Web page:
When interviewed by the United States Holocaust Memorial Museum about his recollections of Sephardic life before World War II, Dr. Isaac Nehama described in detail the special characteristics of some of the special foods his mother used to make in their Athens home. Speaking for posterity, his choices were wise and wonderful, reflecting dishes unique to his parents’ native Monastir (Bitola), others universally Sephardic, some with their roots planted firmly in Spain and even earlier in Jewish history.
Even though he watched his mother prepare the same recipes countless times, he never ceased to marvel at the intriguing flavors, shapes and textures she produced each day for her family. He reminds me of my grandfather, who adored his mother’s cooking and always spoke of it with the same sense of wonder as Dr. Nehama, as if the transformation from raw ingredients to final product was somehow miraculous rather than the work of a skilled and practiced cook.
Dr. Nehama describes the making of phyllo dough for boyos de fila, meat cooked with sour prunes (plums), pan d’Espanya, and one of those Jewish food categories I’m grateful we seem to have moved away from with the passing of time: wierd organ meat – albeit stuffed in classic Ottoman style with meat and rice.
All of this he framed in a most accurate description of Sephardic food having elements of “southern Italian, Spanish, Turkish – Mediterranean cuisine altogether, with some specific Monastirli things.” This is more or less applicable to all Ottoman Sephardic food. It is first and foremost Jewish, Spanish and Turkish. Slight variations, either in style or in a body of recipes, come into play depending upon where a city is and where its Jewish inhabitants might have come from. So in place of “Monastir,” specialties peculiar to Iderne, Kastoria, Ioannina, Izmir, Athens, Adalya, Salonika, Rhodes, etc. Place “Greek” alongside Turkish and Spanish, replace ”southern Italian” with Ligurian or Livornese, and you’ve described Rhodesli cooking as we know it in my own family. These subtle differences – a shape, an ingredient, a technique, a recipe name – reflect the migratory patterns of generations of Sephardic families who made their way from Spain to cities large and small throughout the Ottoman Empire, often residing several generations in different regions of Italy en route. They are all variations on a single theme.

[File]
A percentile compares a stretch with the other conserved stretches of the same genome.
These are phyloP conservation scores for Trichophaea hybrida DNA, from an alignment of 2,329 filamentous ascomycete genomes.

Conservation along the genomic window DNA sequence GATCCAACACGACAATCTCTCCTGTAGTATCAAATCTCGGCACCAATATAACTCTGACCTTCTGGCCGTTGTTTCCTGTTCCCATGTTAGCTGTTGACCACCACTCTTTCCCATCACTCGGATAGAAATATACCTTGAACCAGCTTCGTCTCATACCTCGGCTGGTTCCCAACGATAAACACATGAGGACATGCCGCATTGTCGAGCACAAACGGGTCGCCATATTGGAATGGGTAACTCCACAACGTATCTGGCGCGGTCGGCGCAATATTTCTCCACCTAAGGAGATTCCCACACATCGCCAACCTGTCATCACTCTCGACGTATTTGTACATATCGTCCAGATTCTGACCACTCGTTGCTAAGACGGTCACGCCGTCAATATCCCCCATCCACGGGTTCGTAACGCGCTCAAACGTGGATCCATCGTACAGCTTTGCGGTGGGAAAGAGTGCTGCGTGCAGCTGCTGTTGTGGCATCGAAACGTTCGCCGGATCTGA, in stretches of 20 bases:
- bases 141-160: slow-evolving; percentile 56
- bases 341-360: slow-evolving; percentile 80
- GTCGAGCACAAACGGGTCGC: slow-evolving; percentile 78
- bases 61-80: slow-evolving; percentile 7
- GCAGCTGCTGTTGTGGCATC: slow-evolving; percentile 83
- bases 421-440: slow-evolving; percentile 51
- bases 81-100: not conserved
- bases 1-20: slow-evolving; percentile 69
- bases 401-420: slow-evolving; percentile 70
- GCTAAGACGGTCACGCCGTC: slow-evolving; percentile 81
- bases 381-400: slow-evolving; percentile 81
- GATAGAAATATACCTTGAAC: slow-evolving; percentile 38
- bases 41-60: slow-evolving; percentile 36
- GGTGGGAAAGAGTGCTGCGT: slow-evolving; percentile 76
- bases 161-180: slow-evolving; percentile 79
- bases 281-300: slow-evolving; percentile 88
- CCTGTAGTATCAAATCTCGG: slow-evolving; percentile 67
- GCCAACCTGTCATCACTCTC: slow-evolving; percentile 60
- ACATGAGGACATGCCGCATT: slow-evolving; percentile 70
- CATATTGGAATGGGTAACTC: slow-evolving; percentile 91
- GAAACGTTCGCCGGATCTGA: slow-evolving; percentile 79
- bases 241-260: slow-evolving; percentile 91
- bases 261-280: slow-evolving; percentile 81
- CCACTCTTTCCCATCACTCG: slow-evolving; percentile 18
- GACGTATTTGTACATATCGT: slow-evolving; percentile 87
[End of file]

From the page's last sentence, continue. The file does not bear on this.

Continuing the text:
Watch Dr. Nehama’s interview at this link and then, if you haven’t already, try your hand at pan d’Espanya (my mother’s recipe, of course – cake flour for a superfine texture, all-purpose for a very moist sponge, and matza cake meal for Passover – you’ve still got a week to perfect it!).